Like most people, you probably have the best intentions for distribution of your property after death. Unfortunately, without proper planning, your best intentions may not be enough. Here are the 5 most common mistakes people make:
- Failing to plan. The biggest mistake of all is failing to plan in the first place. Your “plan” should include a distribution document, like a Will or a Trust; both a Property and a Healthcare Power of Attorney; a Property Division List; and a document organization and storage plan. Your plan should be well thought out, thorough, and understood by yourself and all involved.
- Ignoring beneficiary “designations”. Your property can pass to your heirs in one of 3 ways: (1) designation, (2) Will or Trust, or (3) by state statute. By “designation”, I am referring to “POD” (Pay on Death), “TOD” (Transfer on Death”), or JTWROS (Joint Tenancy with Right of Survivorship). All such designations transfer property at your death without the need of Probate or a Trust. More importantly, designations always trump a Probate or Trust transfer. For example, suppose a Will says that all of the decedent’s property is to be split evenly between the children. However, the decedent’s checking account has a POD to son, John. Guess who is legally entitled to the entire checking account?!
- Skipping over POAs. A Power of Attorney (POA) is a written document in which you grant another person(s) authority to make decisions, or act, for you. A Durable Power of Attorney gives someone the right to make decisions regarding your property. For example, managing your checkbook. While a Power of Attorney for Healthcare authorizes someone else to make your medical treatment decisions if you are unable. Given the miracles of modern medicine, the odds are great that all of us will need to use our POAs, before our Will or Trust comes into play.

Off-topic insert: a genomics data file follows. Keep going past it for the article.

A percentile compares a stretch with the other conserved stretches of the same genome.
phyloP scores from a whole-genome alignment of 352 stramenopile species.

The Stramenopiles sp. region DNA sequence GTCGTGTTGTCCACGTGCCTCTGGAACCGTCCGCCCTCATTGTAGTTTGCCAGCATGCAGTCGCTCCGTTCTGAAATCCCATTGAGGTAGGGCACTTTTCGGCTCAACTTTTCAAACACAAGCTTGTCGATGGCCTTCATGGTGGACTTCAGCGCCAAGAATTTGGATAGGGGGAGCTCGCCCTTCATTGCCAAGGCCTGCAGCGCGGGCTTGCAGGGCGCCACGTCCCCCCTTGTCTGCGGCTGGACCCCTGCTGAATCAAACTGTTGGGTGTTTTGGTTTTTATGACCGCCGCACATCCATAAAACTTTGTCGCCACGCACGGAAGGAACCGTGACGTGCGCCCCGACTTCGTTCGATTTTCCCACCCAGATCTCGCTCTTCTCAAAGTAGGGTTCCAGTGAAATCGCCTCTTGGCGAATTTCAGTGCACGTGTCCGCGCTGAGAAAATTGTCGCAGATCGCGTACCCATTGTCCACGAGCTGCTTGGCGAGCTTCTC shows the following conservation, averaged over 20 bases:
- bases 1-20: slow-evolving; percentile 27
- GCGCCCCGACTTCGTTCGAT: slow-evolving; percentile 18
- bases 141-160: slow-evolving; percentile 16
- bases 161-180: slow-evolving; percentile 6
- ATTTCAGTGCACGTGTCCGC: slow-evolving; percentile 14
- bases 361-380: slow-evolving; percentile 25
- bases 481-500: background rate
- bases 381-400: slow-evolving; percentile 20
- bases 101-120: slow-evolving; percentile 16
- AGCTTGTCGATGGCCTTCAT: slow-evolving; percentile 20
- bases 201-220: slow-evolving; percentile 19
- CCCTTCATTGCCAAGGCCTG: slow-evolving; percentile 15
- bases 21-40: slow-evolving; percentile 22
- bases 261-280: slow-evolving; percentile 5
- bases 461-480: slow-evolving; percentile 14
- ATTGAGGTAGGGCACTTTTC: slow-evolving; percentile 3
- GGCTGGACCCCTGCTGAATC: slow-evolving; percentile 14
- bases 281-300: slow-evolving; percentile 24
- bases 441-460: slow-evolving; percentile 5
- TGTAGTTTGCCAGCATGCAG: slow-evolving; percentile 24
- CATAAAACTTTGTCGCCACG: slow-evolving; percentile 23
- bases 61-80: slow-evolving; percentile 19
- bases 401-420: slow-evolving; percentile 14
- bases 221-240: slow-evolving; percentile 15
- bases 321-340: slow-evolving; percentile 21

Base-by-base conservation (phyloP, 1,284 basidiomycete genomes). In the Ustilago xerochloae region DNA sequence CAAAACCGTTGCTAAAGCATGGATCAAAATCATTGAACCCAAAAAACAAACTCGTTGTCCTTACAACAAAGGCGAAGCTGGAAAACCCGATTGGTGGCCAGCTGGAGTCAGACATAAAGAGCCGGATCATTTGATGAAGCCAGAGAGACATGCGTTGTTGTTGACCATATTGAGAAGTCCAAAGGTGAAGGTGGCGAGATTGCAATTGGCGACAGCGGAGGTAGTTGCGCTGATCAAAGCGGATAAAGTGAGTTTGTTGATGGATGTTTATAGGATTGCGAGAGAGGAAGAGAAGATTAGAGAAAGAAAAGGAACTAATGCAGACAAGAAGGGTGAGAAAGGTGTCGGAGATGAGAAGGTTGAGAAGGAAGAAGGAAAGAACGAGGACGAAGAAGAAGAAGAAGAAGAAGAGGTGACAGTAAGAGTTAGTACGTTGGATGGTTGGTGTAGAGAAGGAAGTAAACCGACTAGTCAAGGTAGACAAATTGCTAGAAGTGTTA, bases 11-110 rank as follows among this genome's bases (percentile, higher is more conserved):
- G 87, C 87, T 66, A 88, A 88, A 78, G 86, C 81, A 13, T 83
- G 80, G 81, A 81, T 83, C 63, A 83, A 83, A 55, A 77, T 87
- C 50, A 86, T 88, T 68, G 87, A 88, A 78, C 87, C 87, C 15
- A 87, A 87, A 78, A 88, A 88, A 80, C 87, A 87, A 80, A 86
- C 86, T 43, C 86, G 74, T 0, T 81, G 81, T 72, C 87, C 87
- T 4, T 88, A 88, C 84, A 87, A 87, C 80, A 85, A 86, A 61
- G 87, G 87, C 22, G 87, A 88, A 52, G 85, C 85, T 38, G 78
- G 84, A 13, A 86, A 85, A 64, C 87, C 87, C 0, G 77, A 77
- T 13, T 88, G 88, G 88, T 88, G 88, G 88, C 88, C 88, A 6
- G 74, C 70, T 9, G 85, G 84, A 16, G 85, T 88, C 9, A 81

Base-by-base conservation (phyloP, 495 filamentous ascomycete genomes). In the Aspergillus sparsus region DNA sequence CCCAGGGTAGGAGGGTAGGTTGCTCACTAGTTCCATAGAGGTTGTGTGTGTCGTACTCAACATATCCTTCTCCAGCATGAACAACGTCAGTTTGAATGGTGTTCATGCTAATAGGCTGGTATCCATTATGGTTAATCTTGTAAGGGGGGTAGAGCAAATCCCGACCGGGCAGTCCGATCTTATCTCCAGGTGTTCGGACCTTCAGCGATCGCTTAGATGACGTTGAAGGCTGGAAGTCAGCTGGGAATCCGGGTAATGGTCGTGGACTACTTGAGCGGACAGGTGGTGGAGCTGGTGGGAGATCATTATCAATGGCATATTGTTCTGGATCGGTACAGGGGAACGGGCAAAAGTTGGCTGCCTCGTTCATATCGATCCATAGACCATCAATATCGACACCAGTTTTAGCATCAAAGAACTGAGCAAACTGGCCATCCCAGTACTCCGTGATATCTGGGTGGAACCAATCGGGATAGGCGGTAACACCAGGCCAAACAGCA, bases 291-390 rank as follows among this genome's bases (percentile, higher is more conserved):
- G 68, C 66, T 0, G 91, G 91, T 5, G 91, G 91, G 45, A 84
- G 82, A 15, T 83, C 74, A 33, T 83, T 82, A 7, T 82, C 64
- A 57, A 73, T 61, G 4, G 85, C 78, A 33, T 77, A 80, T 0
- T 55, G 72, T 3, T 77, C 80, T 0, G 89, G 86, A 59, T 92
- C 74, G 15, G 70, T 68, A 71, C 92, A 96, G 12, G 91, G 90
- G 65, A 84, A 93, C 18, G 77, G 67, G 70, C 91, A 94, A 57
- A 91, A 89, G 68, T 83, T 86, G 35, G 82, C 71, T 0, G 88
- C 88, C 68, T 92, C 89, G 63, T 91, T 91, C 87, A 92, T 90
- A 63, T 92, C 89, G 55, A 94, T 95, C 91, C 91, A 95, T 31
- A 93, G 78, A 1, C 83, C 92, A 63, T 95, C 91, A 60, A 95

- Creating a cash deficient plan. If all your property has been designated (JTWROS, POD, or TOD), then it will all land directly in the hands of your beneficiaries. While this avoids the probate process and simplifies distribution, it may leave your Personal Representative without funds to pay taxes or last medical bills. Better to leave some non-designated cash in the estate to take care of these matters. In Nebraska, you can leave as much as $50,000 in cash without driving the estate into probate.
- Not reviewing your plan. Once you’ve got an estate plan in place, it’s important to keep it up to date. Everyone’s circumstances change over time. A marriage, divorce, children, a major change in assets, or changes in the law – all can impact your plan. If nothing else, a periodic review should be done to make sure your wishes are still expressed.
Estate planning involves a lot of pieces nowadays. So, carve out some time to plan how these pieces should fit together for you. Then get some help to create the documents you need, and periodically check your plan to see if everything still fits.